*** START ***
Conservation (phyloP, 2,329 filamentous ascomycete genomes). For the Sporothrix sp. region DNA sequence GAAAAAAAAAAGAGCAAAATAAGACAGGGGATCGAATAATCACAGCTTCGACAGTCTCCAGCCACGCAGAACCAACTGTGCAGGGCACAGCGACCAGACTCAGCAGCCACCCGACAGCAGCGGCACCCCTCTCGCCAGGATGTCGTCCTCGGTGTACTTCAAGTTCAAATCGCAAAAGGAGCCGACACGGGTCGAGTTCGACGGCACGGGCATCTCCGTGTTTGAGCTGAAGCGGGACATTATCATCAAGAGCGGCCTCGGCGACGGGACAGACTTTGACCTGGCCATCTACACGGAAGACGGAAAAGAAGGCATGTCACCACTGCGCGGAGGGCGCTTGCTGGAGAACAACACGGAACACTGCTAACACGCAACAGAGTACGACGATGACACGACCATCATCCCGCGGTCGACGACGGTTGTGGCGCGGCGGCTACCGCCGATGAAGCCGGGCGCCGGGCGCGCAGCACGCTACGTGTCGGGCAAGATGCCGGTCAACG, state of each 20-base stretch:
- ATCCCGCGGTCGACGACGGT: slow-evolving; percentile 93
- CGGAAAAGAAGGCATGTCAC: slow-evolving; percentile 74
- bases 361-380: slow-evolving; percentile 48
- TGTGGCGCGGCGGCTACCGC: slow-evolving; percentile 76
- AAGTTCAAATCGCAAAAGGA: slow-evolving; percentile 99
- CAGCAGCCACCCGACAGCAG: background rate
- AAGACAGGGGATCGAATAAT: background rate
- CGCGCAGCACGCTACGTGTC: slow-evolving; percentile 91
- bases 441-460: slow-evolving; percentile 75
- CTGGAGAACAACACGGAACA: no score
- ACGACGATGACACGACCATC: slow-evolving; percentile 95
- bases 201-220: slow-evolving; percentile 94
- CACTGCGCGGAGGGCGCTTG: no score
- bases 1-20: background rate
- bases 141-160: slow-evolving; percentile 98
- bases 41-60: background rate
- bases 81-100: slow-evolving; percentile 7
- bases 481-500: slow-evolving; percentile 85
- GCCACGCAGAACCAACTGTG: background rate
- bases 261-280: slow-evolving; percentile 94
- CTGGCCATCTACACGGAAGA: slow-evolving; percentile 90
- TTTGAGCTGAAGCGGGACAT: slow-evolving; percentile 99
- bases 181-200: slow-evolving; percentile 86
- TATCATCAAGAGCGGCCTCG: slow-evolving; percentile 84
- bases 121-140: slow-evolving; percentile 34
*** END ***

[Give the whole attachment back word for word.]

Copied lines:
Conservation (phyloP, 2,329 filamentous ascomycete genomes). For the Sporothrix sp. region DNA sequence GAAAAAAAAAAGAGCAAAATAAGACAGGGGATCGAATAATCACAGCTTCGACAGTCTCCAGCCACGCAGAACCAACTGTGCAGGGCACAGCGACCAGACTCAGCAGCCACCCGACAGCAGCGGCACCCCTCTCGCCAGGATGTCGTCCTCGGTGTACTTCAAGTTCAAATCGCAAAAGGAGCCGACACGGGTCGAGTTCGACGGCACGGGCATCTCCGTGTTTGAGCTGAAGCGGGACATTATCATCAAGAGCGGCCTCGGCGACGGGACAGACTTTGACCTGGCCATCTACACGGAAGACGGAAAAGAAGGCATGTCACCACTGCGCGGAGGGCGCTTGCTGGAGAACAACACGGAACACTGCTAACACGCAACAGAGTACGACGATGACACGACCATCATCCCGCGGTCGACGACGGTTGTGGCGCGGCGGCTACCGCCGATGAAGCCGGGCGCCGGGCGCGCAGCACGCTACGTGTCGGGCAAGATGCCGGTCAACG, state of each 20-base stretch:
- ATCCCGCGGTCGACGACGGT: slow-evolving; percentile 93
- CGGAAAAGAAGGCATGTCAC: slow-evolving; percentile 74
- bases 361-380: slow-evolving; percentile 48
- TGTGGCGCGGCGGCTACCGC: slow-evolving; percentile 76
- AAGTTCAAATCGCAAAAGGA: slow-evolving; percentile 99
- CAGCAGCCACCCGACAGCAG: background rate
- AAGACAGGGGATCGAATAAT: background rate
- CGCGCAGCACGCTACGTGTC: slow-evolving; percentile 91
- bases 441-460: slow-evolving; percentile 75
- CTGGAGAACAACACGGAACA: no score
- ACGACGATGACACGACCATC: slow-evolving; percentile 95
- bases 201-220: slow-evolving; percentile 94
- CACTGCGCGGAGGGCGCTTG: no score
- bases 1-20: background rate
- bases 141-160: slow-evolving; percentile 98
- bases 41-60: background rate
- bases 81-100: slow-evolving; percentile 7
- bases 481-500: slow-evolving; percentile 85
- GCCACGCAGAACCAACTGTG: background rate
- bases 261-280: slow-evolving; percentile 94
- CTGGCCATCTACACGGAAGA: slow-evolving; percentile 90
- TTTGAGCTGAAGCGGGACAT: slow-evolving; percentile 99
- bases 181-200: slow-evolving; percentile 86
- TATCATCAAGAGCGGCCTCG: slow-evolving; percentile 84
- bases 121-140: slow-evolving; percentile 34